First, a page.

A violinist emerges from Turkey’s crackdown

A violinist emerges from Turkey’s crackdown


norman lebrecht

January 05, 2018

From our string quartet diarist, Anthea Kreston:



I recently reconnected with an old friend, a Turkish violinist I studied with many years ago with the Emerson Quartet. Here we both were, years later in Munch, with partners, kids, a host of musical and life experiences behind us, and yet the comfort and security I have found is far from the upheaval and trauma my friend had been through, as a musician in Turkey.

As we sat opposite one another, in a Vietnamese restaurant with my other friend, the incredible Argentinian pianist José Gallardo, we were like the beginning of a bad joke – “so, a Turk, Argentinian and American walk into this Vietnamese joint in Munich….”. What always struck me about my friend – his easy, low laugh, his funny observations and irrepressible optimism, was still there, but as the events of the past 10 years unfolded before us, I wondered how he had managed to come out of it all so seemingly intact.

He had arrived in Munich three weeks before, having sent his American opera-singer wife and two small children ahead one year ago. Things had turned so intensely to the worse that their very safety was in question. He picked Munich because it had a daily flight from their city in Turkey. My friend stayed behind for a year, living like a hermit, sending everything he earned to his family. His wife in the meantime found some work tutoring English.

What he described to me resembled something out of an old black-and-white movie. Showing up one morning to have the entire management of the University replaced by government appointments, teachers summarily fired, children of well-connected officials given degrees, new sets of random, crazy rules enforced daily – entire departments removed in 24 hours.

In 2013, my friend participated in the Gezi Park Protests, a peaceful protest which spread across Turkey even as riot police trained water cannons and tear gas on thousands of people. What began as an outcry against the razing of a park to make way for urban development quickly turned into public rage against increasingly authoritarian rule.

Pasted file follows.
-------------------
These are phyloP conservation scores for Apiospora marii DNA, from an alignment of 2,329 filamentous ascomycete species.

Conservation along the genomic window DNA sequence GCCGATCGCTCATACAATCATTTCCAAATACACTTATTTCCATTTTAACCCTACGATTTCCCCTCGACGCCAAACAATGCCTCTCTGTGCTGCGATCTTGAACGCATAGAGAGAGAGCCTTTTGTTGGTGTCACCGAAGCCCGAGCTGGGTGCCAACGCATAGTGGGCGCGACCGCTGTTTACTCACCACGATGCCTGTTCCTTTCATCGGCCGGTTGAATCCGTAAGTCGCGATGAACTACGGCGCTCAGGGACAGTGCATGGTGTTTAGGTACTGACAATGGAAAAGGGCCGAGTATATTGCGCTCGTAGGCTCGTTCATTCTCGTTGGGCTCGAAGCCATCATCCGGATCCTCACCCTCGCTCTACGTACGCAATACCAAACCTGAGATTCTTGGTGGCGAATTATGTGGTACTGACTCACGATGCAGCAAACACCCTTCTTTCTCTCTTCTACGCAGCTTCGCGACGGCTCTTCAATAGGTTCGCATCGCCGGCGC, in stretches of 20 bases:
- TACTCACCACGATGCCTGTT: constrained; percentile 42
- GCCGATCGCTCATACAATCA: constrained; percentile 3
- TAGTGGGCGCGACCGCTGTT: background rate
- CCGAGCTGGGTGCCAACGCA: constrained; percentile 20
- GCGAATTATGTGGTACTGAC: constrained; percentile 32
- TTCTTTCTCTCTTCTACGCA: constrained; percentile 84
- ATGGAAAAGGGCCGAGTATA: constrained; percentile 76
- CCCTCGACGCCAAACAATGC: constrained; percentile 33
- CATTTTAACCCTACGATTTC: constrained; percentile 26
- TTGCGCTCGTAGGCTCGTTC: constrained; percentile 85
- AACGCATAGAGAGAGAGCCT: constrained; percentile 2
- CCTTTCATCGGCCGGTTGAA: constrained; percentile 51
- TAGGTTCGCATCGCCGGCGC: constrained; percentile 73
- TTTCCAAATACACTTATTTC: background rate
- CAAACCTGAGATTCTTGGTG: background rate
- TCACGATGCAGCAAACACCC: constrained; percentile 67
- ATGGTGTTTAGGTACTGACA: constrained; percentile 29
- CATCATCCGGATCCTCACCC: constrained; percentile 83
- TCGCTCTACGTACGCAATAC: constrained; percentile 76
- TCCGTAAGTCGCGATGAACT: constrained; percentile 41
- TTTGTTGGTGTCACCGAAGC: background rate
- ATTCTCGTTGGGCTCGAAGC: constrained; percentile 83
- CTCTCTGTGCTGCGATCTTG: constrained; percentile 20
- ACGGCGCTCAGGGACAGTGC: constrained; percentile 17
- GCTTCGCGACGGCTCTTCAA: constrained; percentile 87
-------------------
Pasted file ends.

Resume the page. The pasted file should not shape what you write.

From here on, my friend walked a tightrope of protecting his family, his income, continuing to inspire and create musical communities, until one day a dreaded brilliant yellow envelope was delivered to his door. These envelopes contain official government complaints against citizens, and have to be fought tooth and nail with every resource available. The allegations are without proof, and run the gamut from implausible to ridiculous. His days were filled with defending and disproving these accusations, pulled from thin air but with the deadly bite of an alligator. Day after day these envelopes arrived, until one day, one arrived for his wife.

It was at this moment that they decided that they were in real, tangible danger. Soon after this, one of his students, a young violinist of only 20 years, was killed by a stray bullet.

One of the most incredible things is that, during this whole time, my friend was creating musical sanctuaries for students and professionals – sitting concertmaster for Turkish orchestras, conducting, teaching, spreading his love of music, and was even named Musician of the Year in 2016. What I always knew about him in Connecticut – his creativity, work ethic, desire for learning and collaborating – this he carried back with him to his home country. That is what he gave back, sharing without thought for himself, until he could no longer ensure his safety.

My friend had a heart attack in Munich two weeks ago. A young man, he was rushed to the hospital. His family immediately  sent an SOS out to the local Turkish community, which responded with care and support.

As I sat across from him, days out of the hospital, he was grateful to be there, happy to meet new friends, to come hear my Quartet play. He had his first gig – sitting in the pit for a local high-school production of Pirates of Penzance, and grateful for it.

Last night, I spontaneously bought a flight to Munich to go see the Emerson Quartet with Kissin. I missed them here in Berlin last year, and am determined not to miss them this tour. I texted my friend and asked if he wanted me to get a ticket for him, and guess what – he is busy playing Lohengrin! Things are hard for him now, but I have every expectation that he and his family will once again thrive. With a heart as big as his, there is no other option.



  • Alan says:

    Remarkable and horrendous story.

  • Robert Holmén says:

    Very alarming circumstances. I often wonder if the coup last year was a charade to justify a crack down by the authorities.

    • Anthea Kreston says:

      Robert – yes indeed a good point. Rest assured, my friend is actually working at that business – so all is well. It is just a wonderful example of communities helping out people in need. I am sure he will have already organized by now some kind of amateur choir for a consortium of hair salons!

  • Marg says:

    Very inspiring story. Turkey is very dear to my heart – I have been there 11 times and have always found the Turks to be really wonderful and cultured people. The current regime heads are not really representative of the majority of the people. He has been smart to get out because sooner or later it would not end well for him. Im glad you were able to give him some encouragement Anthea.